The shame ends: Namibia’s Pohamba takes 2014 Ibrahim $5m prize for African leadership

For 2014 the Prize Committee seems to have had more candidates to choose from than ever before. It might not be as lucky again.

AFTER two consecutive years without a winner, Namibia’s outgoing president Hifikepunye Pohamba Monday bagged the 2014 Ibrahim Prize for Achievement in African Leadership.

Pohamba, 79, was named recipient of the world’s richest individual award at a ceremony in the Kenyan capital Nairobi.

The $5m prize is spread over 10 years and is followed by $200,000 a year for life. It is given each year to an elected African leader who governed well, raised living standards and then left office left office in the last three years, without trying to change the constitution to stay on as frequently happens on the continent.

Drought of years gone by

The Prize Committee may choose not to award the Prize, as was the case in 2009, 2012 and 2013, setting off alarms about declining political standards on the continent. 

Every announcement that there was no winner, was widely viewed as another moment of shame. Critics argued that the Mo Ibrahim Foundation was only doing more harm than good in the process, airing the continent’s dirty political linen in public. 

An imperfect winner, they said, was better than none, because it would make the point that the rise of good leaders, honest leaders who don’t fiddle elections or suppress dissent was a “work in progress”.

Pohamba served two terms as Namibian president, and will be shortly succeeded by president-elect Hage Geingob. Geingob will be sworn in on March 21. In preparing the nation for what might be his style, the 73-year-old twice-divorced former prime minister showed his romantic side, and on Valentine’s Day married his fiancée, businesswoman Monica Kalondo, who is about 30 years his junior.

Sweet spot in cycle

For 2014, the Prize Committee was reportedly spoilt for choice, a dramatic change from years of drought.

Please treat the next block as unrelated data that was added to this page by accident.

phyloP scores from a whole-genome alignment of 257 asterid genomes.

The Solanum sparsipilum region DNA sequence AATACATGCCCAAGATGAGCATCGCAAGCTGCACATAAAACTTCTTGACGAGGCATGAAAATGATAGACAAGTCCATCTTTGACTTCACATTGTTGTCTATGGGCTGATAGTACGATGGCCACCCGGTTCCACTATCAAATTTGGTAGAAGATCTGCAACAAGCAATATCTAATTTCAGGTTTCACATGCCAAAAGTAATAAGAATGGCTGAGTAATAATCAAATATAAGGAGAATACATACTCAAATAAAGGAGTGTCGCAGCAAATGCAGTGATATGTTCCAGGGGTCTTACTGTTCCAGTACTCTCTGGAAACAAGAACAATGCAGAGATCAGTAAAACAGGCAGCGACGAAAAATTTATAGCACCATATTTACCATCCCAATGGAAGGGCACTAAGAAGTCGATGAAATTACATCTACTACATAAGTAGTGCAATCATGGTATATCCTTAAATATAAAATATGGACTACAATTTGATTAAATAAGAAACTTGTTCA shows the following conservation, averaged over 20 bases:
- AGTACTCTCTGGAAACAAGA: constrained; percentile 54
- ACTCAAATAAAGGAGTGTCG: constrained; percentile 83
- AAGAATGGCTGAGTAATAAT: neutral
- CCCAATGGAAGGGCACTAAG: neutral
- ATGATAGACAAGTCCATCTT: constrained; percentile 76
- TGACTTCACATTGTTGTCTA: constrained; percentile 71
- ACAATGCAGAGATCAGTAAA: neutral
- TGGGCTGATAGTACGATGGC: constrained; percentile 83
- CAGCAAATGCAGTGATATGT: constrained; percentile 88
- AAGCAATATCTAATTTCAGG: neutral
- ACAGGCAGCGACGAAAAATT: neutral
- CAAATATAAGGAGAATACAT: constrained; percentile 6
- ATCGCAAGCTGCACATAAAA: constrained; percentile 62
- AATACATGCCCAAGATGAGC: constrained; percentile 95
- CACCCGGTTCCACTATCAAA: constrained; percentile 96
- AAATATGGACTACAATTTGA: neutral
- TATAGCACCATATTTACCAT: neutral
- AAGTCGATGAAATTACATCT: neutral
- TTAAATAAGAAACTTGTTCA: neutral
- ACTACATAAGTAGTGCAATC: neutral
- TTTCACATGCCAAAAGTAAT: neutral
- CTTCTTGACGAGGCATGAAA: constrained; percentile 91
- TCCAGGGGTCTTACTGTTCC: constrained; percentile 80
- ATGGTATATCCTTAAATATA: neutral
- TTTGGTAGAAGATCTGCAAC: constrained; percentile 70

Reports said former Kenya president Mwai Kibaki who left office after two terms in 2013 was in the race for the prize, along with former Mozambique leader Armando Guebuza, who handed over power early February to successor Filipe Nyusi, following elections in October 2014.

If Guebuza had taken the prize, Mozambique would have pulled off a feat, becoming the first African nation to have two winners. Its former president Joachim Chissano, was the first recipient of the prize in 2007.

It will not be lost on observers that southern Africa has far locked down the prize. Three out of four previous Ibrahim laureates are from southern Africa. In addition to Chissano, there was Festus Mogae of Botswana (2008), Pedro Pires of Cape Verde (2011) and the late Nelson Mandela of South Africa (honorary).

It is not a surprising development, as southern Africa has the majority the majority of the better-governed nations on the continent, the least number of terrorism activity, and the only sub-region on the continent where there are currently no active rebel and militant groups seeking to overthrow governments.

However, the fact that the Ibrahim Prize Committee had more than one former leader to choose, also suggests that 2014 was a sweet point in the African political cycle, in which the opposition flourished despite continuing repressive rule and violence.

There was a record 17 national and local elections, and referendums, in Africa in 2014. For the first time in a year, opposition parties candidates notched four victories.

In Mauritius veteran politician Sir Anerood Jugnauth won a landslide victory against Navinchandra Ramgoolam.

In Tunisia, secularist leader Beji Caid Essebsi beat incumbent Moncef Marzouki, to crown the transition to democracy in the nation that sparked the Arab Spring in early 2011.

In Malawi in May, in a messy election, opposition leader Peter Mutharika of the Democratic Progressive Party, defeated incumbent president Joyce Banda who, along with Liberia’s Ellen Johnson Sirleaf and interim Central African Republic (CAR) president Catherine Samba-Panza, formed the trio of female heads of state in Africa.

And in what might seem like an unlikely place for democratic example, 2014 opened with an election in the semi-autonomous Puntland region of Somalia on January 8, where former prime minister of main Somalia Abdiweli Mohamed Ali, narrowly defeated incumbent Abdirahman Mohamud Farole.

This year there are 10 elections scheduled in Africa,with Zambia being the first off the blocks in an emergency poll in January, which was won by the ruling Patriotic Front (PF), candidate Edgar Lungu.

africa elections 2015 | Create infographics

A repeat of 2014-type electoral success for the opposition candidates, seems unlikely.

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